Oh yes, it’s very common to have Canalettos to sell off. Perhaps this kind of thing might have played in Stockton in 1932 – but that was a more deferential age. Perhaps the factory workers of the time might have accepted the view of the state as an essentially aristocratic operation, but by 1985 this was no longer the case. It just made him look ludicrously out-of-touch. Peter Cook famously gave two impersonations of Macmillan – the first, in 1961, portrayed Macmillan as an out-of-touch, amoral chancer. He tells a poverty-stricken widow: “Mrs McFarlane, as one Scottish old age pensioner to another, be of good cheer. There are many people in this country today who are far worse off than yourself. And it is the policy of the Conservative Party to see that this position is maintained.” The second, in 1986, portrays him as a slightly senile old man whose sole pleasure in life is annoying “those ghastly estate agents in the House of Commons.” Both portrayals are funny because they are so dead-on, but are also tinged with great affection for the man.

And indeed Thorpe’s book is tinged with no less affection, affection that leads it slightly astray. Macmillan was involved in several serious controversies during his life – the Klagenfurt affair, the Suez Crisis, the Profumo affair, and the selection of Douglas-Home as his successor. In each case, the book mounts a vigorous defence of Macmillan’s motives, without ever really addressing the broader questions. I do not mean that the author must make moral judgements, but rather that actions must be seen in the context of social, political, legal and constitutional proprieties.

Moreover, the book would do well with better economic analysis. It is simply not true that “there is an inevitable trade-off between unemployment and inflation,” and this has been well-known for at least 25 years. Indeed, this goes right to the heart of the argument that Macmillan stored up trouble for future years. Moreover, Macmillan’s wage controls and planning policies[5] were clearly counter-productive. The book is right to emphasise that Macmillan was deeply affected by the Depression in pre-war Stockton, and that this had a lasting intellectual effect on him, as did his friendship (and publishing relationship) with Keynes. But this psychological portrait is no substitute for good economics – there is no reason that what is good for Stockton in 1932 is good for Britain in 1962.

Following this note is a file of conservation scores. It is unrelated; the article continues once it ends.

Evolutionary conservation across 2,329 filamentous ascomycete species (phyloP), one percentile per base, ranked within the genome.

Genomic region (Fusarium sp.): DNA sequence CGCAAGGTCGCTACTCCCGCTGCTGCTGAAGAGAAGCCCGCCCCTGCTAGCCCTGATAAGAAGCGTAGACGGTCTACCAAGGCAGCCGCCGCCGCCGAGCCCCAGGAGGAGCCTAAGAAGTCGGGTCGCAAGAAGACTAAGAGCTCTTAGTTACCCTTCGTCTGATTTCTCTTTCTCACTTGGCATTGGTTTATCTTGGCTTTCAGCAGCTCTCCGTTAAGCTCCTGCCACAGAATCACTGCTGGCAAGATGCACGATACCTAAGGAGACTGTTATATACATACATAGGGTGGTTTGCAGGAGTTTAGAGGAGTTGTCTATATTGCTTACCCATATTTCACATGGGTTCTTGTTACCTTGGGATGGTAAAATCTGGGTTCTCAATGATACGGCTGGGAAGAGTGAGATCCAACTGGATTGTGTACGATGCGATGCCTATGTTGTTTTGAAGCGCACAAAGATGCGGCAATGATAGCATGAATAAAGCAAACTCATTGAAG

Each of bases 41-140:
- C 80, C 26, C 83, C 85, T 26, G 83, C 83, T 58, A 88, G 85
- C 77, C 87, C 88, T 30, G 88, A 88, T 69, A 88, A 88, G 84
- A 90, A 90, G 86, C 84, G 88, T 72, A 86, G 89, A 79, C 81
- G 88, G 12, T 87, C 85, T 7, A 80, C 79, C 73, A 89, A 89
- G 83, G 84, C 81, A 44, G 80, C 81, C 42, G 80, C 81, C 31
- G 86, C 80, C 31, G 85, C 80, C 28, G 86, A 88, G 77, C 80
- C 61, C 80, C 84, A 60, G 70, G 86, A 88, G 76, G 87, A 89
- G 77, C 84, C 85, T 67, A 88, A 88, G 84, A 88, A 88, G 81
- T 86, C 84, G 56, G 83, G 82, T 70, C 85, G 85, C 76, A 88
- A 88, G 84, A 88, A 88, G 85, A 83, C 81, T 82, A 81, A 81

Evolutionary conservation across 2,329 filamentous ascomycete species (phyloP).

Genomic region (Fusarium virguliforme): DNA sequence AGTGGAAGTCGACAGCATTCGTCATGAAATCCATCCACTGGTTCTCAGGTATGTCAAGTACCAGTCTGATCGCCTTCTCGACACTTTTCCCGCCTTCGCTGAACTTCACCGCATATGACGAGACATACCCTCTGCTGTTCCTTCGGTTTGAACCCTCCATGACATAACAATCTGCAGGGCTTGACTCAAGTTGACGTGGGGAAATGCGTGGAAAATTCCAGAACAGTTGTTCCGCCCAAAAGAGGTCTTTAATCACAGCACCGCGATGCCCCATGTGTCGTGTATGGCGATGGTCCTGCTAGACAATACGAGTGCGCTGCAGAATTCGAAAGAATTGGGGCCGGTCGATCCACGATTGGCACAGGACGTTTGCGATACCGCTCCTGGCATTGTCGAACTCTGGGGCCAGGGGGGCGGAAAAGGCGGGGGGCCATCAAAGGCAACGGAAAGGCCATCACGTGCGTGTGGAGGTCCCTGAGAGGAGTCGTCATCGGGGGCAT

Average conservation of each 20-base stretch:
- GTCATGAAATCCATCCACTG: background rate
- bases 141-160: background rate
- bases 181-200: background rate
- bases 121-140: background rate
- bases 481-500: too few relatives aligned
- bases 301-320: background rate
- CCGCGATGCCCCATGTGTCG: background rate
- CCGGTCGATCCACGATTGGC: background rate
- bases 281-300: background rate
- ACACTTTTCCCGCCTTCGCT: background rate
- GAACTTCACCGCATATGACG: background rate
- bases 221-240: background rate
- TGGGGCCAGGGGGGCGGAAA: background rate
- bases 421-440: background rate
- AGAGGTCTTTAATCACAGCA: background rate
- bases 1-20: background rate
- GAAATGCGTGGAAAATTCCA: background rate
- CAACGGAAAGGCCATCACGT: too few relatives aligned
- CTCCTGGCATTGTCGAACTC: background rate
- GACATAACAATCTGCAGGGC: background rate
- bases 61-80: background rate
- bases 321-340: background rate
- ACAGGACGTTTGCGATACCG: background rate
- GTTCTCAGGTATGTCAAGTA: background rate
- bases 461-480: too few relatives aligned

Ultimately, however, the broader failure of the book is its inability to tie together a consistent story of what Macmillan was trying to achieve. Such will always be difficult with a figure as amoral as Macmillan[4], and perhaps the answer is that there is no such story. But still, it must be addressed. The author quotes C.P. Snow: “The first thing is to get power. The next is to do something with it,” but he does not explain what Macmillan did, or even intended to do, with his power. The book says that there was no “Macmillanism,” but I’m not sure that’s true. There was no coherent Macmillanism, but that is another matter.

Overall, this book taught me a lot about Macmillan’s life – and rather more about his personal life than I needed to know. For those who wish to know more about him as a person and a politician, I greatly recommend it. Those looking to understand his place in history may be disappointed.

[1]Although I think the cartoon’s primary focus is wider than Macmillan personally. In my reading of the cartoon, the Tory grandees are cynically exploiting the stupid middle-classes standing in line – the bowler-hatted punters are the real fools. The cartoon is reproduced on page 370 of Thorpe’s book.
[2]A phrase he actually used in a very different sense, but has nevertheless stuck.
[3]Unfortunately the book does contain a good deal of tawdry sexual psychoanalysis, no doubt to increase its interest to a certain kind of reader.
[4]A word I use without judgement. It is the repeated conclusion of the book that Macmillan, like Murray Edelman, saw politics as simply an insider power game.
[5]”Nicky,” the National Incomes Commission, the “guiding light,” the soft incomes target for wage settlements, and “Neddy,” the National Economic Development Committee.